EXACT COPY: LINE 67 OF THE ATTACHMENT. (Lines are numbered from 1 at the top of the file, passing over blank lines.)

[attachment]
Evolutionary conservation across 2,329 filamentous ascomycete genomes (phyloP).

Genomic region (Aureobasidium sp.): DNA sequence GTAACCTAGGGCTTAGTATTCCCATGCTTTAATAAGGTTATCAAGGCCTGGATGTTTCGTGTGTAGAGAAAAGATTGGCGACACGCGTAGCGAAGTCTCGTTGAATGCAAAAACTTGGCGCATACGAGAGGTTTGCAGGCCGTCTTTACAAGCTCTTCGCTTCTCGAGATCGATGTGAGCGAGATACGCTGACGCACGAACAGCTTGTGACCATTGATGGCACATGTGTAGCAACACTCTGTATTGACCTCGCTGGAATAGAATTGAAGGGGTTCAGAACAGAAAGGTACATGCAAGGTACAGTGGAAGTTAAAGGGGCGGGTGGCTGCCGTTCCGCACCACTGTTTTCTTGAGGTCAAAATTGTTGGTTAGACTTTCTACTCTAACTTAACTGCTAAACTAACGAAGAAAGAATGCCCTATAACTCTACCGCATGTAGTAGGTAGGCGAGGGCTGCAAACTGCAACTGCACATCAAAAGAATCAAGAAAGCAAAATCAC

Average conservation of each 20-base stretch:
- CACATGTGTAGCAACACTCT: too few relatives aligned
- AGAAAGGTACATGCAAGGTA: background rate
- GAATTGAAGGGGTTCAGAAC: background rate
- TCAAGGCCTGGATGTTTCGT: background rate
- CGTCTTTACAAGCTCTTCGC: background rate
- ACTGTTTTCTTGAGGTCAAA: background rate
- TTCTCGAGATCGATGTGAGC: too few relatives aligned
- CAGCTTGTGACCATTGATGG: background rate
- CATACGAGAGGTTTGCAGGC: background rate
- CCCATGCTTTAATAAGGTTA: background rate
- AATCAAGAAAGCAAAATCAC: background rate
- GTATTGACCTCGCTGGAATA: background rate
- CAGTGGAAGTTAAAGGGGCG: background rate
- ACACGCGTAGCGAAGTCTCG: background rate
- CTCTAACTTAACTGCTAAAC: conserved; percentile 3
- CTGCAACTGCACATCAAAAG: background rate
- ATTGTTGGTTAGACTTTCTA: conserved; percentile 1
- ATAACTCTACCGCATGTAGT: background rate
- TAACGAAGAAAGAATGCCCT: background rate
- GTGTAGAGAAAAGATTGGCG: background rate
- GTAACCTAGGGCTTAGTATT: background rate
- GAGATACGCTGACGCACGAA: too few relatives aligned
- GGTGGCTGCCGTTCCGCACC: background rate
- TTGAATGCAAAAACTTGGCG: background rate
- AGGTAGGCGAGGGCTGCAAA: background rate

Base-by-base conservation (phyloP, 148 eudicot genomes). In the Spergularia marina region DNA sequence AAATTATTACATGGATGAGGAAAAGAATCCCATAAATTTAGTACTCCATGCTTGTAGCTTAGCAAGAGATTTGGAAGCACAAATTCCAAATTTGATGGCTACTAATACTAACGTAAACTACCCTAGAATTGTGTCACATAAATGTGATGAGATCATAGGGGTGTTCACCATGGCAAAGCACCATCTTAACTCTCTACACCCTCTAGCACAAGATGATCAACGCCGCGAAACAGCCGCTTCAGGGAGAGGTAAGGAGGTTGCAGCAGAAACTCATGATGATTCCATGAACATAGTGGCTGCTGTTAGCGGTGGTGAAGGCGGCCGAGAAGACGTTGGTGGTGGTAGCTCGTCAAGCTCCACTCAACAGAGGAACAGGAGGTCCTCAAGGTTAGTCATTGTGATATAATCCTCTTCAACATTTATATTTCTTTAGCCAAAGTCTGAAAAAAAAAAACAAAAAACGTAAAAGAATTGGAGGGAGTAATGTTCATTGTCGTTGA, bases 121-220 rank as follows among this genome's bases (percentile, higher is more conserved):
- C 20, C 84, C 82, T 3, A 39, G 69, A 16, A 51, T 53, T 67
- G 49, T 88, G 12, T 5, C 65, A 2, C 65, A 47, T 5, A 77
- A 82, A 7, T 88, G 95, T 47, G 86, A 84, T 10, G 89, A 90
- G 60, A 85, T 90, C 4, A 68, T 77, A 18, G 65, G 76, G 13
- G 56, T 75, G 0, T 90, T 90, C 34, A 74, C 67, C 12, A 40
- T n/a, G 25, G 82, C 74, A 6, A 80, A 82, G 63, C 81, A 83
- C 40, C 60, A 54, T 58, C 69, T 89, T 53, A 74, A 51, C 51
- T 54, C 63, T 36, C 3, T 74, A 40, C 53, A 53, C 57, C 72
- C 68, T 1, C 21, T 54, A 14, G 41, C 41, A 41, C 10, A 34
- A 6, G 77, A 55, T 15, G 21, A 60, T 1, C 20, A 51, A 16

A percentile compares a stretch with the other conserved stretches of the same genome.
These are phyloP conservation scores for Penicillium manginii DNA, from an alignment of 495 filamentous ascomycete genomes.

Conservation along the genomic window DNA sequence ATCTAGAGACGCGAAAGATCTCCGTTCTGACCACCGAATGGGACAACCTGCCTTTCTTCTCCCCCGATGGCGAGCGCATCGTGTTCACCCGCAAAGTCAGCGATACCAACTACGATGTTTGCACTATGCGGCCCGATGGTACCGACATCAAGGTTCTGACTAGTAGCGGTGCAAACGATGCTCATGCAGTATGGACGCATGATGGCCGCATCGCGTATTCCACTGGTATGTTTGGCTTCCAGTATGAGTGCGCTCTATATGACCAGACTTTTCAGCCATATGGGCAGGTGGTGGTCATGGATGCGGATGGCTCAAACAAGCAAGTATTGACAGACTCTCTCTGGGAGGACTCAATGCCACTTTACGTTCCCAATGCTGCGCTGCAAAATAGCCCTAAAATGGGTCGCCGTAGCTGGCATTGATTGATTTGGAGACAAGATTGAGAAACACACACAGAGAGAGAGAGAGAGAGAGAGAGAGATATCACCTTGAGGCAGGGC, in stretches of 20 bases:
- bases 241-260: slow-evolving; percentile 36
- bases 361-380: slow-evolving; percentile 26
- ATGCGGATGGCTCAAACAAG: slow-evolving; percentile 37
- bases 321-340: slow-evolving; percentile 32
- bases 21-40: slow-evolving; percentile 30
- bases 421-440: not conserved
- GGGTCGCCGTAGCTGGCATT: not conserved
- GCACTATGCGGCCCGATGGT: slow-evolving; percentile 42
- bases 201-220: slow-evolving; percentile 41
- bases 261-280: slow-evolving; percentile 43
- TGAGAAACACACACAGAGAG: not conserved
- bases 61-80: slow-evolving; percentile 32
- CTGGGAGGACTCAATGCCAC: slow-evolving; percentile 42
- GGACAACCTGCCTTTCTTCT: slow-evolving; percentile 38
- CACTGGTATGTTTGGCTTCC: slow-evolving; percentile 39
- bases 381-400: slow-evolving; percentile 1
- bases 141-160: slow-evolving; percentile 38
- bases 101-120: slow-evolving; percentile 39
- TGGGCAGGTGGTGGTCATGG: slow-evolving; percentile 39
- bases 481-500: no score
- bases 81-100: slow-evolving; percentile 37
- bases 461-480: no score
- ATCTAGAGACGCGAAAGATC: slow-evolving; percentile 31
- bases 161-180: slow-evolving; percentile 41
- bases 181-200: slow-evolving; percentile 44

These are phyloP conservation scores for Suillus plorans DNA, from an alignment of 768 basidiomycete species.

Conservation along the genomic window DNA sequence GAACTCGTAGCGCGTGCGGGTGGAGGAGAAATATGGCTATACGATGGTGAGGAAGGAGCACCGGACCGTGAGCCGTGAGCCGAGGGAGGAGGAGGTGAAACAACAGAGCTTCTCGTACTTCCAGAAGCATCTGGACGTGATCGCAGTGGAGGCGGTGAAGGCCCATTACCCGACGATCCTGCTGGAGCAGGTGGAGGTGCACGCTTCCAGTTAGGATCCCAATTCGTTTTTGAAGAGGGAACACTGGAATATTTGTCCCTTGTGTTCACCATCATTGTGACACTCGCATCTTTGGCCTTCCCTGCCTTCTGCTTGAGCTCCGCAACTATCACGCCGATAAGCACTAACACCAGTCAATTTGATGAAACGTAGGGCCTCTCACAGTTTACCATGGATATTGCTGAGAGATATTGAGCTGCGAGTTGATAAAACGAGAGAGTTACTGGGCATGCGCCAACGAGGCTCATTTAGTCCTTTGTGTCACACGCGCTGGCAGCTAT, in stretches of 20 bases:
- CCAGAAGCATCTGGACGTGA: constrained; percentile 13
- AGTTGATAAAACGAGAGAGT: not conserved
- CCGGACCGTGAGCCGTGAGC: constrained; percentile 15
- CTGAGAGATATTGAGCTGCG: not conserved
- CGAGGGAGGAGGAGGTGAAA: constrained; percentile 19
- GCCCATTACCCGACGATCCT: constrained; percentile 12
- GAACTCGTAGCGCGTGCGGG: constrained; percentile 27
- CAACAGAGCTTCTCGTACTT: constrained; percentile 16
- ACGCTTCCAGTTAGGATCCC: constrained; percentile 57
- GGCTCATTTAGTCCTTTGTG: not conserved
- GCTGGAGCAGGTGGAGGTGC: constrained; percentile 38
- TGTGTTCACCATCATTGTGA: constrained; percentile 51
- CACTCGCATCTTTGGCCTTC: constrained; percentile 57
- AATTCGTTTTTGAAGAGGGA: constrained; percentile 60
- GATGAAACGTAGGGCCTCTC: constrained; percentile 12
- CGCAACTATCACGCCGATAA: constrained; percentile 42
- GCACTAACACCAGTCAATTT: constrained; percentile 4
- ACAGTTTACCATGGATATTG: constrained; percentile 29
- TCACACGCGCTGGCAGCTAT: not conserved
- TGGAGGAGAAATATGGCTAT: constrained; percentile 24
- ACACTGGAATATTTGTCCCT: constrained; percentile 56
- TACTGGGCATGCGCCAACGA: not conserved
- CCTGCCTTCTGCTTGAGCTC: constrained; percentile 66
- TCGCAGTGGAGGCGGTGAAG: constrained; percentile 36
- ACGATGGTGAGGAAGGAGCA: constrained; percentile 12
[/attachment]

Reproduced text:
- bases 181-200: slow-evolving; percentile 44